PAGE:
Then vs. Than
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This video clears up the confusion between then and than once and for all. It explains when to use each one (one for time, one for comparison) and how to remember which one is which.
|AP English Language and Composition||Grammar, Syntax, and Conventions of Written English|
|English I EOC Assessment||Correct Spelling|
|Grammar & Punctuation||Grammar|
|Grammar, Syntax, and Conventions of Written English||Grammatical and Syntactical Features|
versus “than” grammar rule. “Then” with an “e” is an element of
time, and means “next” or “at the time”.
For example, maybe you have English first thing Monday morning, then geometry, and then
When you get home from school, maybe you do a little homework...
...then play a video game, then eat dinner. “Than” with an “a” is what you use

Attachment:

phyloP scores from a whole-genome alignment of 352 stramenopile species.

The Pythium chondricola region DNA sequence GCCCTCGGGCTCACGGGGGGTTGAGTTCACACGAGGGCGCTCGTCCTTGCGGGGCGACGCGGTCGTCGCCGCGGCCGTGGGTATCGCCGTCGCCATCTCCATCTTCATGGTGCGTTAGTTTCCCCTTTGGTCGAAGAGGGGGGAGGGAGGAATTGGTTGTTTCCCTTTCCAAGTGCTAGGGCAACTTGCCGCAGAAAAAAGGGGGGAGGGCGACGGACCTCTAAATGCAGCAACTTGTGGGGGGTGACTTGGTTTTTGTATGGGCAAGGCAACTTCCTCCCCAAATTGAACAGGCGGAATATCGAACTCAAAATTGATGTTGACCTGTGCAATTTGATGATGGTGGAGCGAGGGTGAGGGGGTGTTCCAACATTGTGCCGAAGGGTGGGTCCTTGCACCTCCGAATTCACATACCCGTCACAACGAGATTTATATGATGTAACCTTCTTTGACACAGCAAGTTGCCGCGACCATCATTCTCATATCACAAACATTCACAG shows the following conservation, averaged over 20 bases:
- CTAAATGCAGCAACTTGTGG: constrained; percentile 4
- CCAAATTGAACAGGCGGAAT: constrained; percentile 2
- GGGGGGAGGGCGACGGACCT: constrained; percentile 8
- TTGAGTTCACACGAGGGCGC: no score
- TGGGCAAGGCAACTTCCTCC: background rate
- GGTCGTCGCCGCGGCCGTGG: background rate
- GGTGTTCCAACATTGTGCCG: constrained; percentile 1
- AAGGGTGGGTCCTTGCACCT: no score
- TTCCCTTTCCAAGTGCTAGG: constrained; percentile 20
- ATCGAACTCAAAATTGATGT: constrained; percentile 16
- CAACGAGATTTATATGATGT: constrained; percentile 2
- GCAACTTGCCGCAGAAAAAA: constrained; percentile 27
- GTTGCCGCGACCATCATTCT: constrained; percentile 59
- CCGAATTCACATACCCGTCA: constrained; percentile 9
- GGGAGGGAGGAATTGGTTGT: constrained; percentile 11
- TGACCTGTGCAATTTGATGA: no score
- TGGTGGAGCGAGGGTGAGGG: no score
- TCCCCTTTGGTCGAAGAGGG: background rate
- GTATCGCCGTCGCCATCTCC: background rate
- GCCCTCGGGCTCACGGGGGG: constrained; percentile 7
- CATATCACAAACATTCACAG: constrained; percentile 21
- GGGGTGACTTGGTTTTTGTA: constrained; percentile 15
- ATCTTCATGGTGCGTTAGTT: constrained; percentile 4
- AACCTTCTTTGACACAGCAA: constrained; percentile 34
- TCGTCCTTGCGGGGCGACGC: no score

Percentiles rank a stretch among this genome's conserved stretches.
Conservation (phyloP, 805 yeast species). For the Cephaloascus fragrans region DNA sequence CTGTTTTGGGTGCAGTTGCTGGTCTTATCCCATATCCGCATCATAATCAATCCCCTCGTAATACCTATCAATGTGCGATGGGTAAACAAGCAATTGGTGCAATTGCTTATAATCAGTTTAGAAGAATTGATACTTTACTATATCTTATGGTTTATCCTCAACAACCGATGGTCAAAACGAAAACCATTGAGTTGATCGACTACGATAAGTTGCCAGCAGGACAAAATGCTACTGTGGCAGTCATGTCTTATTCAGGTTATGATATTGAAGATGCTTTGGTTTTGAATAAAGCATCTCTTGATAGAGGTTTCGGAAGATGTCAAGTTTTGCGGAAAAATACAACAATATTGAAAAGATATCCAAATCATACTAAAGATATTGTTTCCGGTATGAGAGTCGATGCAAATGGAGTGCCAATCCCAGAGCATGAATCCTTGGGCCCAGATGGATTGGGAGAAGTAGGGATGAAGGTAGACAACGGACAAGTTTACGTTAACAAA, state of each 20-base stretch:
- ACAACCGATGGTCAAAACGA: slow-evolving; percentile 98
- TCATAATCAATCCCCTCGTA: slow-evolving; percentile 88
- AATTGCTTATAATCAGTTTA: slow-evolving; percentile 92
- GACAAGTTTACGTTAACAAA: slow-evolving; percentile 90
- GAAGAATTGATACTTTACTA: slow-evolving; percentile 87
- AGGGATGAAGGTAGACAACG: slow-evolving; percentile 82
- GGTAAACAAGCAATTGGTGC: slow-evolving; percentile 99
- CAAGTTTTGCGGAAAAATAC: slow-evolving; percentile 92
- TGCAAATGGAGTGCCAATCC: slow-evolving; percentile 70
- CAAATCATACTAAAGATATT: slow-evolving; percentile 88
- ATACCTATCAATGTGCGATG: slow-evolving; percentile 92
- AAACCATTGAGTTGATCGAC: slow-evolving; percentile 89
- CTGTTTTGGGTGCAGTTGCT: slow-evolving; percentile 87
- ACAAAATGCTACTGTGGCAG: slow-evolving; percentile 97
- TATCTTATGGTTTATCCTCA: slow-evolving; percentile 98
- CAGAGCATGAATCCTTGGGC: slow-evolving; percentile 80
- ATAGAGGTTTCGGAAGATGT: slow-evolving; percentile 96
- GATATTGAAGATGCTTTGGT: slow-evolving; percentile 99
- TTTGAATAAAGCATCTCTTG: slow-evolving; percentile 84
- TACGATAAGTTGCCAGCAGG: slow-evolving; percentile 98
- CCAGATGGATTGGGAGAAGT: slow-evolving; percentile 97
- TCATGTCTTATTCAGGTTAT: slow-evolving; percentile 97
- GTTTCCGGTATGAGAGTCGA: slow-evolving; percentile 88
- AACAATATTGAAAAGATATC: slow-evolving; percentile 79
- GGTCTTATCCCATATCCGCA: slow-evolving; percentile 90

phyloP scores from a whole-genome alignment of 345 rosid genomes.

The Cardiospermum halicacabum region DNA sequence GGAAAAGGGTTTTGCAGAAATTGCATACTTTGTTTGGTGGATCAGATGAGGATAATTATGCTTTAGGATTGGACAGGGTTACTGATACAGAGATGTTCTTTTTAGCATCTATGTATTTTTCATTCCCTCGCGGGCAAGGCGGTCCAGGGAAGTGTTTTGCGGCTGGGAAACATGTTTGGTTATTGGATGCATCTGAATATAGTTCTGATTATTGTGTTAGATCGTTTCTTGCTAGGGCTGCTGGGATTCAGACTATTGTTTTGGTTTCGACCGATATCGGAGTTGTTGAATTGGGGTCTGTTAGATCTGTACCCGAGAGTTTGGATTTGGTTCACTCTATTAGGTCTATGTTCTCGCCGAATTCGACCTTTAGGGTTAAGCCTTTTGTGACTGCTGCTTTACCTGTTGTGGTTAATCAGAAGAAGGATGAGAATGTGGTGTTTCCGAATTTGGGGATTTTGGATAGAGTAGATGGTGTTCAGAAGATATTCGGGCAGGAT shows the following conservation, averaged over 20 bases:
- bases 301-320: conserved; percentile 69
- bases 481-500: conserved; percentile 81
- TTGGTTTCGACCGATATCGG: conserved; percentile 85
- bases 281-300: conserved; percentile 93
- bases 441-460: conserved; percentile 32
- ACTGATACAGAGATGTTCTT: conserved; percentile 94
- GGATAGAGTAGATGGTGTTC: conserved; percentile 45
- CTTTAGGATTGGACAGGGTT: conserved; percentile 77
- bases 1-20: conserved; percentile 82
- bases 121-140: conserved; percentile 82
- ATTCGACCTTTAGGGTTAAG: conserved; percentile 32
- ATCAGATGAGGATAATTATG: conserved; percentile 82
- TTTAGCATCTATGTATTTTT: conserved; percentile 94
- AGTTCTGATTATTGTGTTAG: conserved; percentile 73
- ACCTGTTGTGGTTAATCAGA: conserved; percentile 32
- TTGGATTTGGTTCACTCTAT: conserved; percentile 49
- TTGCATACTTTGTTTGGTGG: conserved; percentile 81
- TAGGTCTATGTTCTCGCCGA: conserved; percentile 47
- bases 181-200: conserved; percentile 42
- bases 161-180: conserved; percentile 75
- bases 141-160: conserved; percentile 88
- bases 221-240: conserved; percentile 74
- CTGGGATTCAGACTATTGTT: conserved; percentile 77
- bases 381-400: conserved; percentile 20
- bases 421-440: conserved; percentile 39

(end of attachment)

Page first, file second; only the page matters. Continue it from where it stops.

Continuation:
when you want to make a comparison.
You might say, “Apple pie with vanilla ice cream is better than plain apple pie.”
Duh, talk about your obvious statements.
Or, you might say, “Grandma Meredith is even more frightening than a boa constrictor.”
Yeah, she scares us, too. If you're looking for a trick to remember
the difference between “then” with an “e” and “than” with an “a”...
...recall that there's an “e” in “then” and an “e” in “time”...
...so the two go together...
...and that there's an “a” in “than” and an “a” in “comparison”...
...so those two go together. Now Josh just needs to figure out when on
Saturday night to pencil in a make-out session with Leslie.
Of course, Leslie may have her own plans…